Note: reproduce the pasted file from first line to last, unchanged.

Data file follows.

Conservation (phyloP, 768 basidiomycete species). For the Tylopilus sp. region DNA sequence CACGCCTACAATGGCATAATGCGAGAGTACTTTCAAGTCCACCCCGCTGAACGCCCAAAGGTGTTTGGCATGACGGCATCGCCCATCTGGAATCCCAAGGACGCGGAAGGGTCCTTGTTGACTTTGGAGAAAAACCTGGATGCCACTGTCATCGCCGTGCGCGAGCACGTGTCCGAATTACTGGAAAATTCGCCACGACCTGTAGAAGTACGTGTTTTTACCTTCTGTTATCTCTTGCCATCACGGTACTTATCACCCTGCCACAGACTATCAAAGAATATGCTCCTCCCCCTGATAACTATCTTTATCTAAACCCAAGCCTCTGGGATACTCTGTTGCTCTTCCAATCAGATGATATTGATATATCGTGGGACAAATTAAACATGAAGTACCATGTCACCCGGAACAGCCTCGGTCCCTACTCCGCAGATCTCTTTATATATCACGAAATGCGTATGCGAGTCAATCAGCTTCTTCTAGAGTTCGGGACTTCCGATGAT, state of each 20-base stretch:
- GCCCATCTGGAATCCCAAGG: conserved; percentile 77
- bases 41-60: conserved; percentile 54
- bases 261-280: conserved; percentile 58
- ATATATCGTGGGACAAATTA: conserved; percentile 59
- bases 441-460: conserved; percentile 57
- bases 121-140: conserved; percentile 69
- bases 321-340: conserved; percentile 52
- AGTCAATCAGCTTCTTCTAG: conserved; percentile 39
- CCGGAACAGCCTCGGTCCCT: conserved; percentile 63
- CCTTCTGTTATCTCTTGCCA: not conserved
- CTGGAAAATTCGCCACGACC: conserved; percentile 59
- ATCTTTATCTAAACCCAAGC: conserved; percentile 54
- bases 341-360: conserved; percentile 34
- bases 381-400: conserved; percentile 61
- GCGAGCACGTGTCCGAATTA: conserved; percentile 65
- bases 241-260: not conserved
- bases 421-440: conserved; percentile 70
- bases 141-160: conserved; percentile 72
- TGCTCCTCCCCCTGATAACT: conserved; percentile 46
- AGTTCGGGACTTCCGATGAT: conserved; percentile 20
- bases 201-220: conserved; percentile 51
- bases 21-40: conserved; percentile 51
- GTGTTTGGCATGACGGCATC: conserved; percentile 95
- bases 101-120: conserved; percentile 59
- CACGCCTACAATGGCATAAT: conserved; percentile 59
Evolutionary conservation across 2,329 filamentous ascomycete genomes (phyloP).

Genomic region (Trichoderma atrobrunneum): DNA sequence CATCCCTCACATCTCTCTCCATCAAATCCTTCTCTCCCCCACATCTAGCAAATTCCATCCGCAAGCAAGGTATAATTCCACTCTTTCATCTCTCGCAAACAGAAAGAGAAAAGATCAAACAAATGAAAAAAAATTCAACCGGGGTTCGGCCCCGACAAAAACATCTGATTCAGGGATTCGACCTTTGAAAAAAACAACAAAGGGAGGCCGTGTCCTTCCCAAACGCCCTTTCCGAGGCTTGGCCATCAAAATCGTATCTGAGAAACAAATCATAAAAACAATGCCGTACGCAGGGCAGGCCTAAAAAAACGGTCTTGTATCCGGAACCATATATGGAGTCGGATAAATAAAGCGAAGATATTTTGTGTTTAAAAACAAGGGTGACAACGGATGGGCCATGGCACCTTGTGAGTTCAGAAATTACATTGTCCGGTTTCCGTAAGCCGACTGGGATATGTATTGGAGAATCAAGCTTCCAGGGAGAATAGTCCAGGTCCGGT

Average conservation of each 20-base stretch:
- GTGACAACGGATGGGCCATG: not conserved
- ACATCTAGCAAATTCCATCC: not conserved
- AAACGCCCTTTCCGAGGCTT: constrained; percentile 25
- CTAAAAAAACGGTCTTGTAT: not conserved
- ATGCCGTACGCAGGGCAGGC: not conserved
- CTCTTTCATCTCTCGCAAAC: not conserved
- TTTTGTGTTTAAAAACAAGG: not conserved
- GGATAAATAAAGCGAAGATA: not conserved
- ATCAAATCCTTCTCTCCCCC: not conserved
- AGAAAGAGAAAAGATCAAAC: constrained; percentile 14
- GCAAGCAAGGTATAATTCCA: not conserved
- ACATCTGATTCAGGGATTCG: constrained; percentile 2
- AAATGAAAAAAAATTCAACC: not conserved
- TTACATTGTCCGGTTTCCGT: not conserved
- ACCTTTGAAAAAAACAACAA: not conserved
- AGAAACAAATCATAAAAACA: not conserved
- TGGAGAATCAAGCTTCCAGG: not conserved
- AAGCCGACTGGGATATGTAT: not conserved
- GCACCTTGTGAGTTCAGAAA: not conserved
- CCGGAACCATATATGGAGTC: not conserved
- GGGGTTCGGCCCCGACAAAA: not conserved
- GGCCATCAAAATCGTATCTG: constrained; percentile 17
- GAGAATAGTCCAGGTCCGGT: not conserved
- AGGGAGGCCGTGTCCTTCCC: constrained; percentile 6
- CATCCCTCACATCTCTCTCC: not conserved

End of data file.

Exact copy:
Conservation (phyloP, 768 basidiomycete species). For the Tylopilus sp. region DNA sequence CACGCCTACAATGGCATAATGCGAGAGTACTTTCAAGTCCACCCCGCTGAACGCCCAAAGGTGTTTGGCATGACGGCATCGCCCATCTGGAATCCCAAGGACGCGGAAGGGTCCTTGTTGACTTTGGAGAAAAACCTGGATGCCACTGTCATCGCCGTGCGCGAGCACGTGTCCGAATTACTGGAAAATTCGCCACGACCTGTAGAAGTACGTGTTTTTACCTTCTGTTATCTCTTGCCATCACGGTACTTATCACCCTGCCACAGACTATCAAAGAATATGCTCCTCCCCCTGATAACTATCTTTATCTAAACCCAAGCCTCTGGGATACTCTGTTGCTCTTCCAATCAGATGATATTGATATATCGTGGGACAAATTAAACATGAAGTACCATGTCACCCGGAACAGCCTCGGTCCCTACTCCGCAGATCTCTTTATATATCACGAAATGCGTATGCGAGTCAATCAGCTTCTTCTAGAGTTCGGGACTTCCGATGAT, state of each 20-base stretch:
- GCCCATCTGGAATCCCAAGG: conserved; percentile 77
- bases 41-60: conserved; percentile 54
- bases 261-280: conserved; percentile 58
- ATATATCGTGGGACAAATTA: conserved; percentile 59
- bases 441-460: conserved; percentile 57
- bases 121-140: conserved; percentile 69
- bases 321-340: conserved; percentile 52
- AGTCAATCAGCTTCTTCTAG: conserved; percentile 39
- CCGGAACAGCCTCGGTCCCT: conserved; percentile 63
- CCTTCTGTTATCTCTTGCCA: not conserved
- CTGGAAAATTCGCCACGACC: conserved; percentile 59
- ATCTTTATCTAAACCCAAGC: conserved; percentile 54
- bases 341-360: conserved; percentile 34
- bases 381-400: conserved; percentile 61
- GCGAGCACGTGTCCGAATTA: conserved; percentile 65
- bases 241-260: not conserved
- bases 421-440: conserved; percentile 70
- bases 141-160: conserved; percentile 72
- TGCTCCTCCCCCTGATAACT: conserved; percentile 46
- AGTTCGGGACTTCCGATGAT: conserved; percentile 20
- bases 201-220: conserved; percentile 51
- bases 21-40: conserved; percentile 51
- GTGTTTGGCATGACGGCATC: conserved; percentile 95
- bases 101-120: conserved; percentile 59
- CACGCCTACAATGGCATAAT: conserved; percentile 59
Evolutionary conservation across 2,329 filamentous ascomycete genomes (phyloP).

Genomic region (Trichoderma atrobrunneum): DNA sequence CATCCCTCACATCTCTCTCCATCAAATCCTTCTCTCCCCCACATCTAGCAAATTCCATCCGCAAGCAAGGTATAATTCCACTCTTTCATCTCTCGCAAACAGAAAGAGAAAAGATCAAACAAATGAAAAAAAATTCAACCGGGGTTCGGCCCCGACAAAAACATCTGATTCAGGGATTCGACCTTTGAAAAAAACAACAAAGGGAGGCCGTGTCCTTCCCAAACGCCCTTTCCGAGGCTTGGCCATCAAAATCGTATCTGAGAAACAAATCATAAAAACAATGCCGTACGCAGGGCAGGCCTAAAAAAACGGTCTTGTATCCGGAACCATATATGGAGTCGGATAAATAAAGCGAAGATATTTTGTGTTTAAAAACAAGGGTGACAACGGATGGGCCATGGCACCTTGTGAGTTCAGAAATTACATTGTCCGGTTTCCGTAAGCCGACTGGGATATGTATTGGAGAATCAAGCTTCCAGGGAGAATAGTCCAGGTCCGGT

Average conservation of each 20-base stretch:
- GTGACAACGGATGGGCCATG: not conserved
- ACATCTAGCAAATTCCATCC: not conserved
- AAACGCCCTTTCCGAGGCTT: constrained; percentile 25
- CTAAAAAAACGGTCTTGTAT: not conserved
- ATGCCGTACGCAGGGCAGGC: not conserved
- CTCTTTCATCTCTCGCAAAC: not conserved
- TTTTGTGTTTAAAAACAAGG: not conserved
- GGATAAATAAAGCGAAGATA: not conserved
- ATCAAATCCTTCTCTCCCCC: not conserved
- AGAAAGAGAAAAGATCAAAC: constrained; percentile 14
- GCAAGCAAGGTATAATTCCA: not conserved
- ACATCTGATTCAGGGATTCG: constrained; percentile 2
- AAATGAAAAAAAATTCAACC: not conserved
- TTACATTGTCCGGTTTCCGT: not conserved
- ACCTTTGAAAAAAACAACAA: not conserved
- AGAAACAAATCATAAAAACA: not conserved
- TGGAGAATCAAGCTTCCAGG: not conserved
- AAGCCGACTGGGATATGTAT: not conserved
- GCACCTTGTGAGTTCAGAAA: not conserved
- CCGGAACCATATATGGAGTC: not conserved
- GGGGTTCGGCCCCGACAAAA: not conserved
- GGCCATCAAAATCGTATCTG: constrained; percentile 17
- GAGAATAGTCCAGGTCCGGT: not conserved
- AGGGAGGCCGTGTCCTTCCC: constrained; percentile 6
- CATCCCTCACATCTCTCTCC: not conserved